• Other Creutzfeldt-Jakob disease including familial Creutzfeldt-Jakob disease, iatrogenic Creutzfeldt-Jakob disease, sporadic Creutzfeldt-Jakob disease, and subacute spongiform encephalopathy (with dementia): A81.09

Category A81 (atypical virus infections of central nervous system) still includes diseases of the central nervous system caused by prions.

And we will still use an additional code to identify:

  • Dementia with behavioral disturbance (F02.81)
  • Dementia without behavioral disturbance (F02.80)

While you’re unlikely to see a large number CJD diagnoses, you probably code for patients with anemia, hypertension, heart failure, migraine, stroke, and syncope. All of those conditions are part of the encyclopedia as well.

You’ll also find some less common conditions such as hungry bone syndrome, blue diaper syndrome, and kabuki syndrome.

Order your copy of JustCoding’s Clinical Conditions Encyclopedia today!

Eyes on the migraine

Jeff, an 18-year-old male, came into the Fix ‘Em Up Clinic with complete left oculomotor palsy. Jeff stated he had a severe, throbbing headache around his eye yesterday. He took some aspirin and went to sleep.

Swollen eye_tired eyeWhen he woke up this morning, he had troubled seeing out of his left eye because his left eyelid was drooping so much. He says overall his vision is blurry and the area around his left eye is very painful.

Fortunately for Jeff, Dr. Achy is on the case. Dr. Achy documented that Jeff’s left pupil was 6 mm in diameter and reactive to light. She performed a neurological exam and ordered x-rays, both of which were normal.

To be on the safe side, Dr. Achy ordered an MRI and magnetic resonance angiography to rule out really bad things such as tumors and aneurysms. Again, the tests came back normal. Dr. Achy also ruled out glaucoma.

Dr. Achy prescribed two aspirin and Jeff’s symptoms almost completely resolved. It’s a miracle, but what on earth is wrong with Jeff?

He has an ophthalmoplegic migraine, a very rare headache that tends to occur in younger adults.

The pain centers around one eye and is usually less intense than in a standard migraine. It may be accompanied by vomiting, double vision, a droopy eyelid, and paralysis of eye muscles. Attacks can last from hours to months.

In ICD-9-CM, we would report code 346.20 (variants of migraine, not elsewhere classified, without mention of intractable migraine without mention of status migrainosus). That doesn’t really tell us much about Jeff’s specific condition. “Without mention” appears twice in the code description and it’s a not elsewhere classified code—we have information, but no specific code available.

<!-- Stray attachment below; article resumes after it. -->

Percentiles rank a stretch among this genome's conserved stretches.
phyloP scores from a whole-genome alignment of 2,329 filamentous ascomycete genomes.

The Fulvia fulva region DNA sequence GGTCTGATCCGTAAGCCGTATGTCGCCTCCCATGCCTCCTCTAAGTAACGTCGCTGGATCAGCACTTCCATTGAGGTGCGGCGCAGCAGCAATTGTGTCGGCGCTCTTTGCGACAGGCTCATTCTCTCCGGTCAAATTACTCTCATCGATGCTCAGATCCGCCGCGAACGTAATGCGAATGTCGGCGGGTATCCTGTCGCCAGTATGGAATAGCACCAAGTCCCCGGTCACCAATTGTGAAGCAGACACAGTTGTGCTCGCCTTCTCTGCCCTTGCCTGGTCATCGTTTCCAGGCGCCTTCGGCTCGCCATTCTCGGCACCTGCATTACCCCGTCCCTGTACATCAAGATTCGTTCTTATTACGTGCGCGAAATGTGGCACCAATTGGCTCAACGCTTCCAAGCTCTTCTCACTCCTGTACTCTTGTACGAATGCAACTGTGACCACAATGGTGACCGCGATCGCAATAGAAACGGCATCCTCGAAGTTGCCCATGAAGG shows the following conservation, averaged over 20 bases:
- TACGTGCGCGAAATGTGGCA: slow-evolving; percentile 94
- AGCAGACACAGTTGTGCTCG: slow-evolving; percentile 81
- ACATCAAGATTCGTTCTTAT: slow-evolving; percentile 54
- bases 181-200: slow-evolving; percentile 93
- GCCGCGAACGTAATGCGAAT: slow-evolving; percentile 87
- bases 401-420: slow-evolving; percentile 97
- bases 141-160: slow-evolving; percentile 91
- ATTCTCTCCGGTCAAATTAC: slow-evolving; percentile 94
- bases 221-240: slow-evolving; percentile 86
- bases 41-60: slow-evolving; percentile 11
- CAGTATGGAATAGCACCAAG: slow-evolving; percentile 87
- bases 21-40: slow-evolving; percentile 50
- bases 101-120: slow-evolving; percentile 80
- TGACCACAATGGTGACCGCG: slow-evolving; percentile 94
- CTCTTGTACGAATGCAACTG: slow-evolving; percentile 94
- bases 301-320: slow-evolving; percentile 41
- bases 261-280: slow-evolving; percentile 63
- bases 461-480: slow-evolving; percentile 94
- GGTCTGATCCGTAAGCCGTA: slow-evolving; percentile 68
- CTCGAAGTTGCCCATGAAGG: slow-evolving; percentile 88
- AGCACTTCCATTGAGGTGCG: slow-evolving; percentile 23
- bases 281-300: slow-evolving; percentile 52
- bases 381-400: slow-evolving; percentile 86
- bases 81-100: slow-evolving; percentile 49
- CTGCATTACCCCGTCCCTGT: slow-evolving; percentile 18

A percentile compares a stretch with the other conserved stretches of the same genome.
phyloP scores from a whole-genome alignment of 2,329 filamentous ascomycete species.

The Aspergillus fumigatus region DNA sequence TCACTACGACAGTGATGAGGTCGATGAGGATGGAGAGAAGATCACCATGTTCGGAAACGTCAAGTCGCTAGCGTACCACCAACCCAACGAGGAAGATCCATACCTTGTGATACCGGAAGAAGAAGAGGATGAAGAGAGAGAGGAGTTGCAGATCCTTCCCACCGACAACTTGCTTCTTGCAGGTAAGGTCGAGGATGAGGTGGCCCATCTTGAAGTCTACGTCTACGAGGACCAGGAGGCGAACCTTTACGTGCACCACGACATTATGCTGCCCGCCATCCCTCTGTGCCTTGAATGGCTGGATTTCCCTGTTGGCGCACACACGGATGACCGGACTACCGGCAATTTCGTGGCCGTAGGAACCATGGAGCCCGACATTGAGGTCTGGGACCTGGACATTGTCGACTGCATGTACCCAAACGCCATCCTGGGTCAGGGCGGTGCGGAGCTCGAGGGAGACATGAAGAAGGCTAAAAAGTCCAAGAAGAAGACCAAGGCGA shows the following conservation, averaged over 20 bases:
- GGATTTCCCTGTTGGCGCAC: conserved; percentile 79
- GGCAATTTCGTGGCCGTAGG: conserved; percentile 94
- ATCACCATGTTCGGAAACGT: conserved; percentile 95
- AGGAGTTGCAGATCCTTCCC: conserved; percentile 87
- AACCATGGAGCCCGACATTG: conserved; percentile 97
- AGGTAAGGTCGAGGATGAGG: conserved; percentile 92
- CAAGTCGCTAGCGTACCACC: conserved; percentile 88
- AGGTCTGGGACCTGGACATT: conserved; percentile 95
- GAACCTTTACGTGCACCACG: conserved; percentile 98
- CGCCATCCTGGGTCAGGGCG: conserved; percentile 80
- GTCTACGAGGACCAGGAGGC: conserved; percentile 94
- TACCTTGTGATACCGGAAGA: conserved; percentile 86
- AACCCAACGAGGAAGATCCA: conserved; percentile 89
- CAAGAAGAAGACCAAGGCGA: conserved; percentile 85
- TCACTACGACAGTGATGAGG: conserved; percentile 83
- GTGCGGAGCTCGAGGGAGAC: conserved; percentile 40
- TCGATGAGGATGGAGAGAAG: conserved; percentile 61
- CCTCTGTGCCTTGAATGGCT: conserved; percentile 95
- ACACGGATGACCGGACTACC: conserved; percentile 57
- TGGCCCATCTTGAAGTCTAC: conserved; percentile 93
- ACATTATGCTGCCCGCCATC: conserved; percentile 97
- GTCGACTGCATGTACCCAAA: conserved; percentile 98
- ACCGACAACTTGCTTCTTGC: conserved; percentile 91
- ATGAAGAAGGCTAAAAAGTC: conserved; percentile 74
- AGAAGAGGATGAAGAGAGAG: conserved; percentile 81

ICD-10-CM resolves part of that problem. We will have a code for ophthalmoplegic migraine. In fact, we have two:

  • G43.B0, ophthalmoplegic migraine, not intractable
  • G43.B1, ophthalmoplegic migraine, intractable

We know the migraine is not intractable because it resolved with standard treatment. First, Dr. Achy didn’t document it as intractable. Second, “intractable” means the headache doesn’t resolve with the usual treatment. Jeff’s condition improved after he took some aspirin.

That gives us G43.B0.

If you see a lot of migraine patients in your facility or organization, check the physician documentation to make sure he or she is noting the type of migraine, e.g., with aura, without aura, with status migrainosus, persistent.

ICD-10-CM includes much more detailed choices for migraines so if your physicians aren’t documented to the level of specificity you need in ICD-10-CM, start working with them now. Implementation is less than a year away.

The tell-tale chart

Saturday marks the 165th anniversary of the death of Edgar Allan Poe, but sadly, we’re still not sure of the cause of Poe’s demise. We do, however, have plenty of theories.

RavenFirst is the popular “he drank himself to death” theory that many people have heard. Poe was found “in great distress” outside of a polling place in Baltimore and died four days later.

If Poe, who couldn’t really hold his liquor, did succumb to alcohol poisoning, how would we code it? First, we head to the Table of Drugs and Chemicals, then find alcohol and its 28 related entries. Apparently you can be poisoned by a lot of different types of alcohol.